Tuesday, February 14, 2006

A community of victims

In a curiously unreported speech yesterday – left to such world organs as The Hindu - EU justice commissioner Franco Frattini called terrorism "the main threat in a democratic society" and vowed that European governments would leave no stone unturned in fighting it.

Frattini was speaking on the first of the two-day Congress on Victims of Terrorism in Valencia, which brought together hundreds of people caught up in the most horrific attacks of recent years - from September 11 and the Beslan school seizure in Russia to last summer's London bombings as well as attacks in Colombia, Israel, Spain and elsewhere.

Quite what is the value of such an occasion is very much open to debate, but it certainly accords with the "soft" values of European politicians, the "Venusians" who seem more comfortable in dwelling on "victimhood" than confronting the aggressors who create the victims.

In one of those "eureka!" moments, however, it suddenly occurs (you have to admit that I'm quick) that the justice commissioner’s focus on "victims" and his condemnation of anonymous "terrorism" are part of the same well of intellectual sloth that is rendering European politics impotent.

Looking at Frattini's "terrorism" in a little detail, we have to distinguish between the regional (and largely geographically confined) episodes, such as the outrages perpetrated by the IRA and the Basque separatists, and the more worrying "global terrorism", which is the true threat to democracy.

And there, quelle surprise, there is a common factor. From the Munich Olympics in 1972, to the 1979 take-over of the US Embassy in Tehran, to the shootings and kidnappings of Americans in Lebanon in the !980s and the bombing of the US Marine Corps barracks in Beirut in 1983, to the hijack of the cruise ship Achille Lauro and TWA flight 847 in 1985, the bombing of Pan Am 103, the bombing of the World Trade Centre, the destruction of the Twin Towers on 9/11 and the bombing outrages in Madrid and in London on 7/7, that common factor is Muslim fundamentalism.

Looking back to December 2003, we see Don Murray of CBC news pondering over the terrorism issue, reminding us of Mao Tse-tung, who once said that guerrilla fighters "must swim like fish in the sea". In other words, says Murray, they must become invisible in the society where they're preparing their attacks.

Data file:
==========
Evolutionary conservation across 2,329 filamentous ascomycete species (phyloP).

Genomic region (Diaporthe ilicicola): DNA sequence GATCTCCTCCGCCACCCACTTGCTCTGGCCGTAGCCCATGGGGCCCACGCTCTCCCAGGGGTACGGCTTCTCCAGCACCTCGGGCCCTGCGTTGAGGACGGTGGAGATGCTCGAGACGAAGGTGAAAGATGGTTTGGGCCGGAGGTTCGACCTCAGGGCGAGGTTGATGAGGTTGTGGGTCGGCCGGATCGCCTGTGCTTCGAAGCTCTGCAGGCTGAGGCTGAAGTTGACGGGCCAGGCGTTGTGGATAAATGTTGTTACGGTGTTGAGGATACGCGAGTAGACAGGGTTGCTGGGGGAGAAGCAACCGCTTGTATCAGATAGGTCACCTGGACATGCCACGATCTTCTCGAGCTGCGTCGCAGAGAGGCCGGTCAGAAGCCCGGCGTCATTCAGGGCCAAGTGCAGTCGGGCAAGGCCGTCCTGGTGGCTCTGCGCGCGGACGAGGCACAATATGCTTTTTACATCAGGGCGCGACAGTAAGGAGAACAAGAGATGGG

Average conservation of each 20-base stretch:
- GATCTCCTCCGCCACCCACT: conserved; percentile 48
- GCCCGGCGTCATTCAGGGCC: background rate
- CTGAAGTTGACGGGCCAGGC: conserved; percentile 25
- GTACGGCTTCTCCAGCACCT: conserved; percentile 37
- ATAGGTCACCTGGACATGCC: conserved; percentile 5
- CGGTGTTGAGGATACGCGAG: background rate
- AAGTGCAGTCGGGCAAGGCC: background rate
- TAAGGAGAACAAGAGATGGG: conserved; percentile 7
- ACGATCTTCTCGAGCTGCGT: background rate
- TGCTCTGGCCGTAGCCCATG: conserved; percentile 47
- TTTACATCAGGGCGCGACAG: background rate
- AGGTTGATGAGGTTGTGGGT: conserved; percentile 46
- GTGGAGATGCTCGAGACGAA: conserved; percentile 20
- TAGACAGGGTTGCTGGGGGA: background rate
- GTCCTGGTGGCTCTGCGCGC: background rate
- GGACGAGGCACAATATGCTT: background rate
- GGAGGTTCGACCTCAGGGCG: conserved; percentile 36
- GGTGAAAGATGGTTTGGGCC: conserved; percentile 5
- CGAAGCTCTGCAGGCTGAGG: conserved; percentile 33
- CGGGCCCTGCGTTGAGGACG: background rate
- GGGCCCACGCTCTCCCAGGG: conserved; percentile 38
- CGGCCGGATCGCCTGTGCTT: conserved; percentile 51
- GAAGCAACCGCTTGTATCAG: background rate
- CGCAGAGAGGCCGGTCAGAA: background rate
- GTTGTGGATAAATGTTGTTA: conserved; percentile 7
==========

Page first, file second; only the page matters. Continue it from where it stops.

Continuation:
Needless to say, Murray misses the point. The current rash of terrorists are not Mao's guerrilla, seeking camouflage by pretending to be ordinary fish. They are indistinguishable members of a huge shoal of fish that share the same philosophy and objectives. In other words – to coin a phrase – they are simply members of a group who have adopted one specific set of weapons, but they are only one such sub-group, interchangeable with others who are seeking to attain their objectives with different weapons.

Taken this way, there is actually nothing – in terms of their objectives – to differentiate the bombers from the militant imams who would seek to cow the media and undermine the central tenet of democracy, freedom of speech; those who align themselves with the "liberal left" to undermine resolution though the malign creed of "multiculturalism", reinforced by "political correctness"; and those who colonise whole swathes of our towns and cities and who rigorously and violently exclude indigenous "outsiders". They are all, in their own ways, at war with Western society and all deploying weapons to that end.

Thus it is that Frattini's vagueness – along with so many others – is so dangerous. It is not terrorism that is "the main threat in a democratic society", but Islamic fundamentalism, in all its manifestations. of which actual terrorism is but one part.

Therein, however, the Frattinis of this world are stalled by their own contradictions. While, on the one hand, they are comfortable with condemning the deliberately anonymous "terrorists", on the other hand, they have embraced into their "community of victims" many of the Islamic fundamentalists who are demonstrably a threat to democratic society. Not least of those are the Palestinians and all those who have suddenly become "victims" of the Danish cartoons. And, being victims, they can bear no responsibility for their own misfortunes.

Thus, while many commentators have quite rightly been drawing attention to the "clash of cultures" between Islam and the West, there is another less obvious clash, which lies at the heart of Western society – or, at least, in the minds of the political élites. That is the "clash of definitions" between the victim and the aggressor. And, since the "cult of the victim" figures so highly in the mindset of the élites, once a preferred victim group has been so defined, it cannot be then reclassified as an aggressor without tremendous intellectual upheaval and massive heart-searching.

So it is that the élites are caught in a trap of their own making. As long as Islamic fundamentalists remain ensconced in (or associated with) the EU's favoured "community of victims", Frattini and his fellow-travellers can never denounce them. That, of course, also means that they can never get to grips with the problem.


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